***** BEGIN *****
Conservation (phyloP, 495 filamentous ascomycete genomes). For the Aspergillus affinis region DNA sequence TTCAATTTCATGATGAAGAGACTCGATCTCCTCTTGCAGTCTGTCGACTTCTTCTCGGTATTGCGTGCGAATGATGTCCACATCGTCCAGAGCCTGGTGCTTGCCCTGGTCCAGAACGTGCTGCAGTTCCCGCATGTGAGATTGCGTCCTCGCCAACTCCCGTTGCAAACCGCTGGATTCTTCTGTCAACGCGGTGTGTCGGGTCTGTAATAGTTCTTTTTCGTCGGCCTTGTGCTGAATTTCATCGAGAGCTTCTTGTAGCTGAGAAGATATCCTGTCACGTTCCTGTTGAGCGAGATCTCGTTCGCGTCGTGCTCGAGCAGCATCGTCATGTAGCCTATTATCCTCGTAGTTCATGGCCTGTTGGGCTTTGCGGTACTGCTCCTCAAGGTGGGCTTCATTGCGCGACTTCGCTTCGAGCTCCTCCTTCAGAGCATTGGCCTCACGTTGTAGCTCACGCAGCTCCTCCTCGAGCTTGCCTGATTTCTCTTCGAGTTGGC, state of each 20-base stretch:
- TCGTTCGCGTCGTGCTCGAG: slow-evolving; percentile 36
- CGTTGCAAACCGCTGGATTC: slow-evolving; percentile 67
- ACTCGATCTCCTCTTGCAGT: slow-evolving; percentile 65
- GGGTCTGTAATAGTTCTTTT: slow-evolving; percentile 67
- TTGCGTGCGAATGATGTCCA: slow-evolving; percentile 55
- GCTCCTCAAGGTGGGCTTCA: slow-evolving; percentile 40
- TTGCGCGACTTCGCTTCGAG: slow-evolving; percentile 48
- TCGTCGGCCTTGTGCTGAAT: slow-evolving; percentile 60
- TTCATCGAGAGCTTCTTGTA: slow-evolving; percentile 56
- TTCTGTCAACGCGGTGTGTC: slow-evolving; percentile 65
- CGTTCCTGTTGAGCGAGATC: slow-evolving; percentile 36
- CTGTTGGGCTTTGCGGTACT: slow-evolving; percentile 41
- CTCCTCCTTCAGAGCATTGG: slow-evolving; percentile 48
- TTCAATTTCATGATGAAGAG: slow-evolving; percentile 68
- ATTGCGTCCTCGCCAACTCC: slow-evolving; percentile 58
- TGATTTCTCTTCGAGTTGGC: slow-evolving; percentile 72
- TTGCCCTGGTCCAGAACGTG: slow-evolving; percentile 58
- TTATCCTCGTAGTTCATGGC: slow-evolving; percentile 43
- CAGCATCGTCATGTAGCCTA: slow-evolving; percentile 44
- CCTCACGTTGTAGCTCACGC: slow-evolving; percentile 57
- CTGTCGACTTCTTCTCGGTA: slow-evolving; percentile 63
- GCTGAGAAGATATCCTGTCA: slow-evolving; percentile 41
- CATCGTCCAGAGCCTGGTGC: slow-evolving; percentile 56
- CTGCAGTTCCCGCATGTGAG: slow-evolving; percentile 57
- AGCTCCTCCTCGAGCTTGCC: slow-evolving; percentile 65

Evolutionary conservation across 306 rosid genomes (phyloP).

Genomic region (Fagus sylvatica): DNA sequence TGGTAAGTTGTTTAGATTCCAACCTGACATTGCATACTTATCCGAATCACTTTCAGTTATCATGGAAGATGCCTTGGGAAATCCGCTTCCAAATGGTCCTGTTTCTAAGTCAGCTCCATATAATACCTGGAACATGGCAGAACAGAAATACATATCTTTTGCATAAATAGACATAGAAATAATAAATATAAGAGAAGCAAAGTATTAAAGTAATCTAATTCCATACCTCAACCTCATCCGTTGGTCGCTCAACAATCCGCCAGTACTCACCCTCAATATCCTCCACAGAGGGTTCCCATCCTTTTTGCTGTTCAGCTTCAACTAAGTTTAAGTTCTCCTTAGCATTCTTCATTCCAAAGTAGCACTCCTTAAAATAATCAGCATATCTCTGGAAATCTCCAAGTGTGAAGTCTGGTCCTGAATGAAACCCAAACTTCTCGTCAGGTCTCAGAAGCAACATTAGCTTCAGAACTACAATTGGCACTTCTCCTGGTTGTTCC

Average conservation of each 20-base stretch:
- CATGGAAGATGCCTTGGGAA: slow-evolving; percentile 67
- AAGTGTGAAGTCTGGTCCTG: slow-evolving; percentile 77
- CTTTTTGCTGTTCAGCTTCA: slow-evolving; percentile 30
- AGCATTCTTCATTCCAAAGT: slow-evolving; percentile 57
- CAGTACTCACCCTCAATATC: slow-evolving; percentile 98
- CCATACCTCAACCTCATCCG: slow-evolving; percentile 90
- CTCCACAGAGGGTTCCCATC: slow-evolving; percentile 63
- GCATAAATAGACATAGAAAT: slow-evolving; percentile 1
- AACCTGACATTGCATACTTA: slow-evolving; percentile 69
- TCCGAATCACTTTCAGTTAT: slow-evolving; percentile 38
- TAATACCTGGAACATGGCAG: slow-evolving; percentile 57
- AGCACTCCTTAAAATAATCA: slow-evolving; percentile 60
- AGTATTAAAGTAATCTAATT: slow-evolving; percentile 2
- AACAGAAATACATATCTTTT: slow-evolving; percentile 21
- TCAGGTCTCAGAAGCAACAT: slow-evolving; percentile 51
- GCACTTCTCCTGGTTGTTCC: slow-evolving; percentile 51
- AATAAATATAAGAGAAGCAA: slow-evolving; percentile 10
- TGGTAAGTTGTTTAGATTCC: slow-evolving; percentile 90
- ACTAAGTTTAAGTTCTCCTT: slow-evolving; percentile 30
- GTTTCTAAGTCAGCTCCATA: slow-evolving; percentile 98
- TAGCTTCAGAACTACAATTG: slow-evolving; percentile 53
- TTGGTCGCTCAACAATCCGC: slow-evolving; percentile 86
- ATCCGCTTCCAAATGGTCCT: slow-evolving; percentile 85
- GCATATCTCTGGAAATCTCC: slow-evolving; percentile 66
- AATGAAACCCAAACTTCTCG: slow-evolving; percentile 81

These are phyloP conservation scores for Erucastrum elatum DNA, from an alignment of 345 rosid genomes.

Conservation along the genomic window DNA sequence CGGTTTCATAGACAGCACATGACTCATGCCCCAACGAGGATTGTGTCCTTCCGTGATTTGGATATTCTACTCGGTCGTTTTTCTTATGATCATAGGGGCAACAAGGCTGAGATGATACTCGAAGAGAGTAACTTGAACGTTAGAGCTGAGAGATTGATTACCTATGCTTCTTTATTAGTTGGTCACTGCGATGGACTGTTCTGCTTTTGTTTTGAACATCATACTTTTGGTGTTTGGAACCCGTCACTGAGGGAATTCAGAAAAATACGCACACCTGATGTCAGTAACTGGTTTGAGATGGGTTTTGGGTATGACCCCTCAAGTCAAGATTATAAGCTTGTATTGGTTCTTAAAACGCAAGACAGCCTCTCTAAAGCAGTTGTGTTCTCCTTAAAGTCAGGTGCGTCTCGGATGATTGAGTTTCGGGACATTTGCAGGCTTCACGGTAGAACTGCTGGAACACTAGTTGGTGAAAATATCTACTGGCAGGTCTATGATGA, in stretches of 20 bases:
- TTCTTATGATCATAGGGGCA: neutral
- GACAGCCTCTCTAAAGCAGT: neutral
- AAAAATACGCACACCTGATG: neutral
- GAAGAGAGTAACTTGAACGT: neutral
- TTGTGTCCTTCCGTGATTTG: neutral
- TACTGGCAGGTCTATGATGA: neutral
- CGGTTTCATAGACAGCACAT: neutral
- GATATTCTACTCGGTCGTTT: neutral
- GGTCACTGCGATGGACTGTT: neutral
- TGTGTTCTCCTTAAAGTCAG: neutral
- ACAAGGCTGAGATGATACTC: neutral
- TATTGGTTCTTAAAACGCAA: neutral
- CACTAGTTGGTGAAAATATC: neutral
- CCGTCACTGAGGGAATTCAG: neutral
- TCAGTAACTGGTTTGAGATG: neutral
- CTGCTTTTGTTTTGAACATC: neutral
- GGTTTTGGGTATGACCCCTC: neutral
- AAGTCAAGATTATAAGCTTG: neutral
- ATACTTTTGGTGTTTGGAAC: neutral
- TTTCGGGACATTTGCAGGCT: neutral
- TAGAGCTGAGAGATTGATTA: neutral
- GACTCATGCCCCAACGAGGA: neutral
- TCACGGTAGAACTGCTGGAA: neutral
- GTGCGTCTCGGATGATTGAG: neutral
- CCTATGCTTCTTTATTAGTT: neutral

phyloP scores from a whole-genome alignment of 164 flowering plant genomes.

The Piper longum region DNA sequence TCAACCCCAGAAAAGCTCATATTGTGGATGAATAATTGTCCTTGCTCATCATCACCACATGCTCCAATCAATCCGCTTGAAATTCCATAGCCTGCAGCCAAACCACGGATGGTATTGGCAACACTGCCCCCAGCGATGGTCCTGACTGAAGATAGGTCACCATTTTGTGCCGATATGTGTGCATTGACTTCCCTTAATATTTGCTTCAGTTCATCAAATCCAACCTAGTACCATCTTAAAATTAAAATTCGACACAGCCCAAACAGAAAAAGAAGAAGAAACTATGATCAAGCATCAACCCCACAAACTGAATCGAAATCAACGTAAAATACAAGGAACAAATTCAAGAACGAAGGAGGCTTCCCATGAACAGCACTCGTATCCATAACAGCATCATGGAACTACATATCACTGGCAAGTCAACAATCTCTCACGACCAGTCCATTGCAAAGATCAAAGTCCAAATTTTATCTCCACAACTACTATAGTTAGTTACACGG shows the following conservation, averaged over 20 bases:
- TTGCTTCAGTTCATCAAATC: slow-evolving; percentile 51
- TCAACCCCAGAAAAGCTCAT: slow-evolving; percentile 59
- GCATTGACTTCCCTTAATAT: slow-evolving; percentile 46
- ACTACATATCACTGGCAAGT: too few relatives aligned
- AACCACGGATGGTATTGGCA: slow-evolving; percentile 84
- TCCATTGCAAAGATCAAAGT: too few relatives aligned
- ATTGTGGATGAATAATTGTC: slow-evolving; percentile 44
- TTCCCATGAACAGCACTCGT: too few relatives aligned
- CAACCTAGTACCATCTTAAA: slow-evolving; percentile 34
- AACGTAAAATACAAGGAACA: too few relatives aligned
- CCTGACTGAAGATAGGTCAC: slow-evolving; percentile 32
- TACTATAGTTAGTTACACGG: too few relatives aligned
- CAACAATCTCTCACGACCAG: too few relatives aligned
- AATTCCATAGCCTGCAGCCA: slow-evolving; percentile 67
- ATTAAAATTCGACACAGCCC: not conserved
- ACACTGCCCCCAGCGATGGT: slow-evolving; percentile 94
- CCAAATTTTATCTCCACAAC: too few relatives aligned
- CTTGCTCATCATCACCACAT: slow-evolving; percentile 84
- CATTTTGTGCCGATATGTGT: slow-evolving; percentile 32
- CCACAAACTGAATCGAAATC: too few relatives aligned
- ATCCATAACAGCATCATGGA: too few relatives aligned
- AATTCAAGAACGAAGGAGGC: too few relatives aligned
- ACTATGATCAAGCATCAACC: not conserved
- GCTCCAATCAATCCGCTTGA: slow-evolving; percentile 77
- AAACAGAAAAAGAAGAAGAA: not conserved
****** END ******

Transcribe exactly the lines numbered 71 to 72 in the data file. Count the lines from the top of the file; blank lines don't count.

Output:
- TCAGTAACTGGTTTGAGATG: neutral
- CTGCTTTTGTTTTGAACATC: neutral